Splashing the regeneration cash - or our money in their pockets

With the government in Cardiff bay effectively passing itself off as the old Welsh Office in drag, I would not be surprised if we see a new ‘Welsh Development Agency’ launched in the relatively near future. Following old flawed models of economic development planning for Wales (‘one egg, one basket’) just won’t wash anymore, and neither will simply waiting for a Labour victory in Westminster, which might (from a Labour in Wales perspective) start the largesse, baubles and trinkets flowing down the M4 again.

When it comes to economic development and regeneration providing the best conditions to enable our communities to grow and flourish, a sound planning policy is a key component. We should favour local small to medium sized enterprises and need to have much better thought out and far more consistent planning policies for in, out and edge of town retail developments, before our communities are damaged beyond repair.

One, but not the only, potentially key area for economic activity should be our town centres. Over the years regeneration scheme has followed regeneration scheme yet with a few exceptions we have failed to find a way of creating the right conditions for sustainable prosperity in most but not all of our towns. Regeneration has become one of those words that has no real meaning anymore. It is often perceived (and sometimes it is) as being driven from the top down i.e. by elected bodies as a process that merely consults after the plans have been drawn up rather than before, during and after - any process run this way runs the risk of becoming deeply flawed.

Our communities, towns and cities have over the years has been the recipient of much grant aid, development and redevelopment schemes and initiatives - how can we measure success? This is something that should be a key factor in the regeneration process. This is the question that needs to be asked - after the cement and the paint has dried, after the regeneration professionals have moved on (having vacuumed up significant funds to distant bank accounts) have the various schemes made a difference?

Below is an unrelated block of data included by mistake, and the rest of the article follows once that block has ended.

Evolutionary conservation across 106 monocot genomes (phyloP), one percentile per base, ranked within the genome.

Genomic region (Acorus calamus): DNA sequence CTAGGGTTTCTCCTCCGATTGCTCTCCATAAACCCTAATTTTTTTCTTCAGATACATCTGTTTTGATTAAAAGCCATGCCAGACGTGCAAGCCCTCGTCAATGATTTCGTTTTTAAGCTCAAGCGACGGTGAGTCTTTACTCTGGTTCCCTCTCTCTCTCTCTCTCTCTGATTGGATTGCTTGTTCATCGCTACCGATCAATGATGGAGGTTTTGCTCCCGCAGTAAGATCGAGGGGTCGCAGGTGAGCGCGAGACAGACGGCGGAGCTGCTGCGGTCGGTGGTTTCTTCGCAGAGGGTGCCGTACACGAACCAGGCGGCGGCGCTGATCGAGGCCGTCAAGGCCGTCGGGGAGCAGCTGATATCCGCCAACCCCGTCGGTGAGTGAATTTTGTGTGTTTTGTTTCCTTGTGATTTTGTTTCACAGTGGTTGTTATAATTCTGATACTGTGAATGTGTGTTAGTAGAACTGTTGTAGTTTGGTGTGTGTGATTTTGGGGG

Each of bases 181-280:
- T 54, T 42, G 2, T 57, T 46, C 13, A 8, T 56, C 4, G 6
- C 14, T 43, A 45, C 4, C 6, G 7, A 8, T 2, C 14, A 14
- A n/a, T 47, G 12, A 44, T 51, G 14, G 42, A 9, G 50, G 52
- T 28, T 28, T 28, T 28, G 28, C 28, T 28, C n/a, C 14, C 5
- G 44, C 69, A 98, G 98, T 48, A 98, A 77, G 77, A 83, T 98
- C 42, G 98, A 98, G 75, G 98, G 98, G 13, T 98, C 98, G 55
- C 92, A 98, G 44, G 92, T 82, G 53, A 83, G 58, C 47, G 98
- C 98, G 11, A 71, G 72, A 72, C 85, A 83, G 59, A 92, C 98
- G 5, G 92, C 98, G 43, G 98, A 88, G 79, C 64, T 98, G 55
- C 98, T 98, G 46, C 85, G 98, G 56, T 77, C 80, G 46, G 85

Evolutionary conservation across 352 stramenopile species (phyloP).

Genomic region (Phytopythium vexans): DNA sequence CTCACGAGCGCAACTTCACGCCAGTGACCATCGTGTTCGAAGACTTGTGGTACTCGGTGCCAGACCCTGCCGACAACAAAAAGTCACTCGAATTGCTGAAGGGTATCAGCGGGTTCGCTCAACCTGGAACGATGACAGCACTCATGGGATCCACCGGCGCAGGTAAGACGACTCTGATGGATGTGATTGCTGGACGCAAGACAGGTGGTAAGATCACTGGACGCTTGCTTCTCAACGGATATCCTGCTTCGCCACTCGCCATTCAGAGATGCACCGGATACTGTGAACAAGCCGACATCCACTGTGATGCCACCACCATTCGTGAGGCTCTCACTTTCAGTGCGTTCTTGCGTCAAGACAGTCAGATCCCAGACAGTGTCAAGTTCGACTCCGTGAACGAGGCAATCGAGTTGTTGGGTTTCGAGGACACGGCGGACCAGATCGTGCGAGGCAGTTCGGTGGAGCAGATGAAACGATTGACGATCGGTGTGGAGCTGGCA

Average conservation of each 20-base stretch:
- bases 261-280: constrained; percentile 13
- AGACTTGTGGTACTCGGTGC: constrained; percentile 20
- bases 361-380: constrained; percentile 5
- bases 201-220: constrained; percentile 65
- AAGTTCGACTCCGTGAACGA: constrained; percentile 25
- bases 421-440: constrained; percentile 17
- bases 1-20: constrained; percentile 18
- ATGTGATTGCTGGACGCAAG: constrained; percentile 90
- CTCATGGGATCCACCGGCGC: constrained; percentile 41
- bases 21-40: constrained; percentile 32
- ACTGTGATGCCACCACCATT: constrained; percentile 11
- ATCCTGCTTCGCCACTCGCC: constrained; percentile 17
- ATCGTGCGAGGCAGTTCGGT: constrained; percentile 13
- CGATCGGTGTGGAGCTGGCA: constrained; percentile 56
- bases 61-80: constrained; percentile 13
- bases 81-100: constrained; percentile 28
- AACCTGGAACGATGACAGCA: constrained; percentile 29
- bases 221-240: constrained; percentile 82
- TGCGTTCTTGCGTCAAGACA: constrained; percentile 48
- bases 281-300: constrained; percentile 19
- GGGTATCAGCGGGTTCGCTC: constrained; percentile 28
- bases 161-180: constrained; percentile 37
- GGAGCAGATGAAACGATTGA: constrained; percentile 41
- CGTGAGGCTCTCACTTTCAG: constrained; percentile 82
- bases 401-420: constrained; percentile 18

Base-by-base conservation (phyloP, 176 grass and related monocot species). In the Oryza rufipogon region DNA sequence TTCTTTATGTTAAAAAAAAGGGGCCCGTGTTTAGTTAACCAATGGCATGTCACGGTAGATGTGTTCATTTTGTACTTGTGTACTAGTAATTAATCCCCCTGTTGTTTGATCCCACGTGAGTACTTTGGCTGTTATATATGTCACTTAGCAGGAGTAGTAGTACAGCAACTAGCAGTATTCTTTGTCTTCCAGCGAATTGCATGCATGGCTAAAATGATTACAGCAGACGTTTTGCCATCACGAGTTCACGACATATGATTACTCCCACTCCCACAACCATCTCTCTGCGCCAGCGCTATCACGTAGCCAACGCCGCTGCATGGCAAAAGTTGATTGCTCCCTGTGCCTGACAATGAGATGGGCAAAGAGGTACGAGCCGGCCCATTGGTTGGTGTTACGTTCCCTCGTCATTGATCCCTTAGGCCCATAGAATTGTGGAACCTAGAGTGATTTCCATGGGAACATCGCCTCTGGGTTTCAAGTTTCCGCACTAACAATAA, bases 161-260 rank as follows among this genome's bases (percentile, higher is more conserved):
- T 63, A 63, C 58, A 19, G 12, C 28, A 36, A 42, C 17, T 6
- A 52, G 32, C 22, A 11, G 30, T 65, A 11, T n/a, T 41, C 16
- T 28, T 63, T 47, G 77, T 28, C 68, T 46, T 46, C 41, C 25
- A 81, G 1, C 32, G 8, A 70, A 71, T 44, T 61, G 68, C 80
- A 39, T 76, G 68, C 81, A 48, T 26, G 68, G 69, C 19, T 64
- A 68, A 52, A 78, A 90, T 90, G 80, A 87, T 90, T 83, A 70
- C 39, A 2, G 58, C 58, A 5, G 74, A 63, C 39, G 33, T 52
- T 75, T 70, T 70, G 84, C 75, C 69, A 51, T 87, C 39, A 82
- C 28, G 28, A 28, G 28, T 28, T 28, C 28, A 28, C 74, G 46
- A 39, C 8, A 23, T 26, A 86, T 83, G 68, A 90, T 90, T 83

You don’t have to be a cynic to suspect that ‘regeneration’ is now a lucrative industry in itself and pretty well paid one at that. Beyond any immediate physical improvements to the locality and the local environment, do many of the regeneration schemes make a real difference when it comes to wealth generation in the area affected by the regeneration scheme? If the end result is in reality a makeover, and the targeted community is no better off, save for being bereft of the 'regeneration funds' that have been effectively siphoned off by professional regeneration companies - is this success? It may certainly go some way to explaining the discontent that was reflected in the sizeable leave vote in Ebbw Vale and other communities.

We need to think well beyond the tick box list of the regeneration schemes managers? One key component that is often ignored or marginalised is the community’s greatest resource – is ironically its people. So rather than regeneration and redevelopment professionals moving in and engaging in a token consultation process they should directly talk to local people and find out what they would like to be done, what they actually want for their communities and then doing it.

Regeneration schemes and projects should be bottom up rather than the top down. The bottom line should be when spending public money, work it extra hard and squeeze out every single possible benefit and maximise the impact locally of the regeneration process and build local benefits into the tendering process - whether by employing local people, using local resources, local skills and local input. If you are reusing or renovating old buildings then any regeneration scheme needs to ensure that old buildings can make a living after the regeneration scheme is finished. If we do this rather than merely making a token gesture towards public consultation then any regeneration schemes will, with hard work really begin to deliver tangible benefits to our communities. As had been said elsewhere, regeneration should be a process rather than an event.